Da 5 Bloods (2020) ☆☆☆1/2(3.5/4): Boys are back in Vietnam

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Spike Lee’s latest work “Da 5 Bloods”, which was released on Netflix on last Friday, is quite a compelling mix of adventure drama, social commentary. and history lesson. While it is rather uneven and a bit too overlong in my inconsequential opinion, it is entertaining to watch how confidently and joyously Lee juggles disparate elements together for another ambitious project in his bold and distinctive filmmaking career, and you will come to enjoy its numerous good moments while marveling at how skillfully he handles its improbable narrative concoction.

After the prologue part which gives us a quick history lesson on the Vietnam War and the social turbulence in US during that intense and chaotic period, the movie begins with the arrival of its four African American main characters in Ho Chi Minh City, Vietnam at present. Around 50 years ago, Paul (Delroy Lindo), Otis (Clarke Peters), Eddie (Norm Lewis), and Melvin (Isiah Whitlock Jr.) fought together in Vietnam under the command of Norman Earl “Stormin’ Norm” Holloway (Chadwick Boseman), and their official purpose of visit to Vietnam is retrieving the remains of Holloway, who, after getting killed during a very intense combat, was buried at a certain spot located in some remote forest area.

It soon turns out that our four main characters are hoping to find something else besides their dear commander’s remains. At that time, they and Holloway were on a mission to find a crashed plane belonging to CIA, and that plane contained a considerable amount of gold bars, which were supposed to be delivered to local tribe people fighting against those Vietcong soldiers. Once they found these gold bars in the plane, Holloway, who was your average progressive African American intellectual, suggested that they should keep these gold bars for themselves to help and benefit many fellow African Americans in the country, and his four men did not object at all. As reflected by one scene which virtually functions as a social/historical lesson for us as well as them, they learned a lot from Holloway on how the country has been very unfair to African Americans since the very beginning of its history, and they were certainly eager to give a middle finger to the establishment which unjustly forced thousands of young African Americans into the war (As it is directly pointed out to us in the movie, more than 30% of the American soldiers sent into the Vietnam War were African Americans although African Americans were only around 10% of the whole American population at that time).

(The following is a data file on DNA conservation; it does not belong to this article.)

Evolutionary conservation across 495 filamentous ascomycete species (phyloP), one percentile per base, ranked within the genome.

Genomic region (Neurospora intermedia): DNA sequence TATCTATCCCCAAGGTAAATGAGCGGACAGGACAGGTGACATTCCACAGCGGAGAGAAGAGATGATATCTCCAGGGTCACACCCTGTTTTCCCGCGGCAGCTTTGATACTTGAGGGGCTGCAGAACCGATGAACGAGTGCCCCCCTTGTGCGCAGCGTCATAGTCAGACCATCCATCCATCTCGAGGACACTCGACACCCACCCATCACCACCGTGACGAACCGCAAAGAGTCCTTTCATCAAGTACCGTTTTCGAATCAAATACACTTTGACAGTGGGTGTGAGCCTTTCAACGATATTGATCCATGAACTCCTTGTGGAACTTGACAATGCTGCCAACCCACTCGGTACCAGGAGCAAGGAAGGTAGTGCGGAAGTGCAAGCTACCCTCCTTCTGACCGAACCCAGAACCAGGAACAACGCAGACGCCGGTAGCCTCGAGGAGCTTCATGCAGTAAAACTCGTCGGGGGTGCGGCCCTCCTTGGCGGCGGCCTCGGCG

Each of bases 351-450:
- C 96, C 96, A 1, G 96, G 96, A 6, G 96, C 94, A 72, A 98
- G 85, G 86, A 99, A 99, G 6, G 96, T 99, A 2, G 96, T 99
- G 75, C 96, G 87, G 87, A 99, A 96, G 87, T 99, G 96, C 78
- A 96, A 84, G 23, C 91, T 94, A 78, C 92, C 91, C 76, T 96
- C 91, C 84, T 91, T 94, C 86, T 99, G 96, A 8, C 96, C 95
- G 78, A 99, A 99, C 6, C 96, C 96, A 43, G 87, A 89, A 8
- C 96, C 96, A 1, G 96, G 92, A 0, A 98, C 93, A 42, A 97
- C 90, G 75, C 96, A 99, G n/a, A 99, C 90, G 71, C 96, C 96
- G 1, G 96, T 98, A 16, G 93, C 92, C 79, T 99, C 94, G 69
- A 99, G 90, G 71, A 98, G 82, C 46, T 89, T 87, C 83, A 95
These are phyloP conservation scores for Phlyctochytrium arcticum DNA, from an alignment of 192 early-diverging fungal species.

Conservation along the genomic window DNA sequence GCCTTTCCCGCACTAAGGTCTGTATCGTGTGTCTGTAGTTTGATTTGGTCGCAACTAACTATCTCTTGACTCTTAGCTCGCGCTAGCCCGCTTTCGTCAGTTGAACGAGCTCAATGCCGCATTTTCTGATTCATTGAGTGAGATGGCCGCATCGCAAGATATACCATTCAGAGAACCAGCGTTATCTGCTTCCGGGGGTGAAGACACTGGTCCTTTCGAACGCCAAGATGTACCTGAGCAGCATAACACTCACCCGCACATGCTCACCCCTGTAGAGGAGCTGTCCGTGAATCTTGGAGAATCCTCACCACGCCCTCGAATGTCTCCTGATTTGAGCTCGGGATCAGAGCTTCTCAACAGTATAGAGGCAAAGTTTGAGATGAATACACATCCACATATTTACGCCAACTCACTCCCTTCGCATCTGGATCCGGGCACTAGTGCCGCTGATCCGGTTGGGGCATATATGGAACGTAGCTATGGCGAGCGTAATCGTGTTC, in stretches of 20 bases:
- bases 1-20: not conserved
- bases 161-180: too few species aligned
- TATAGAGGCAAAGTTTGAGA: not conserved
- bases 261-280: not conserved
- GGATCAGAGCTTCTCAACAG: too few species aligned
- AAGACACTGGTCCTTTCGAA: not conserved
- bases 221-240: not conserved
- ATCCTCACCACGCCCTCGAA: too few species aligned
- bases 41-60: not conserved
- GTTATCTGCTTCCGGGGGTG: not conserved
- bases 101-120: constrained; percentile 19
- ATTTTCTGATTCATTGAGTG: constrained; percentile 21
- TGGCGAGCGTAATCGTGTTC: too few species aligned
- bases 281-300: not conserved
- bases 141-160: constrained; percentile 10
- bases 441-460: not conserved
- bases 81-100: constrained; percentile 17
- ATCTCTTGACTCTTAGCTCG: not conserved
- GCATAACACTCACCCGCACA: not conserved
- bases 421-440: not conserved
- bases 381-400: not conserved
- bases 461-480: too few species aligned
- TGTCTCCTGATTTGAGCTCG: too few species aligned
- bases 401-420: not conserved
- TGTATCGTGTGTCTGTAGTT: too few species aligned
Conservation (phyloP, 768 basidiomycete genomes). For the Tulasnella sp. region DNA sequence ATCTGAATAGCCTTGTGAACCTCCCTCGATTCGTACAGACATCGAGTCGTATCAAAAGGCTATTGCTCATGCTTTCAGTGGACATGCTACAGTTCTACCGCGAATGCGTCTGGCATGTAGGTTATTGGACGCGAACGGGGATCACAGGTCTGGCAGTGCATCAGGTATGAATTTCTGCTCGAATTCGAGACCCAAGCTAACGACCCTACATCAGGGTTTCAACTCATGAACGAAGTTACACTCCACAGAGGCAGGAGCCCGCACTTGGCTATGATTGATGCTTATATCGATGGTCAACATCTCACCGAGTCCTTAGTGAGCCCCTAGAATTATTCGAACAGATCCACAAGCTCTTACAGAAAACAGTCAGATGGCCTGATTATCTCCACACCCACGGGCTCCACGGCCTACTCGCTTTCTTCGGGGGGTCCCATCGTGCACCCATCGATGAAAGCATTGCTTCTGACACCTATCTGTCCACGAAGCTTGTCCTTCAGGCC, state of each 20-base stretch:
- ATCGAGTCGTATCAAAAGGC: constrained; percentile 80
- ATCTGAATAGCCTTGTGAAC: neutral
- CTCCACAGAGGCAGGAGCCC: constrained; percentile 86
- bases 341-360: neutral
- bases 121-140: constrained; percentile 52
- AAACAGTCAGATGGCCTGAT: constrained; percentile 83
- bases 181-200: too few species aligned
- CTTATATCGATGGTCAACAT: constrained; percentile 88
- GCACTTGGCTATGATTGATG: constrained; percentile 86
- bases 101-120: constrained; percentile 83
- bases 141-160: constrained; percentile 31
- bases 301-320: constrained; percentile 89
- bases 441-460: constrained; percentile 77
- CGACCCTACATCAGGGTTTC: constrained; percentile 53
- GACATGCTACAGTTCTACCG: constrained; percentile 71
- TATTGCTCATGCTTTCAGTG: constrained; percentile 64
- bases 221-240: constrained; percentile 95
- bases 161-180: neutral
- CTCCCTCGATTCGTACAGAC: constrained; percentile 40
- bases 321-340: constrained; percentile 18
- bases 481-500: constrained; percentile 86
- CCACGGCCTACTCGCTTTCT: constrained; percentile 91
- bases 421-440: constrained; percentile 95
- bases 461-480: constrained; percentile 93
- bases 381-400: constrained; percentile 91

Anyway, our four characters, who are quite old now, certainly need some local help for their private mission. While a local guide named Vinh (Johnny Trí Nguyễn) is going to lead them to that forest area in question without knowing anything about their private mission, Desroche (Jean Reno), a shady French business guy introduced to them via an old friend of Otis, will help them getting gold bars out of Vietnam, though, not so surprisingly, he demands a considerable price for his service.

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And then there comes a little setback for their plan. Paul’s estranged son David (Jonathan Majors) follows after Paul and his gangs shortly after learning of their plan, and he adamantly insists that he should accompany Paul and his gangs. Although Paul is not so pleased about his son’s interference, he and his gangs eventually agree to let David go along with them, and we soon see their departure, which, to our amusement, is accompanied with a certain piece of classic music which was memorably used in “Apocalypse Now” (1979).

Along their journey, our four main characters are often reminded of their old war experiences, which still vividly haunt each of them even at present. In case of Paul, it is apparent that he has suffered a worse case of posttraumatic stress disorder (PTSD) compared to others, and he also becomes gradually paranoid with more distrust and suspicion – especially after he and his gangs finally come to locate where Holloway and gold bars are buried (Is this a spoiler?).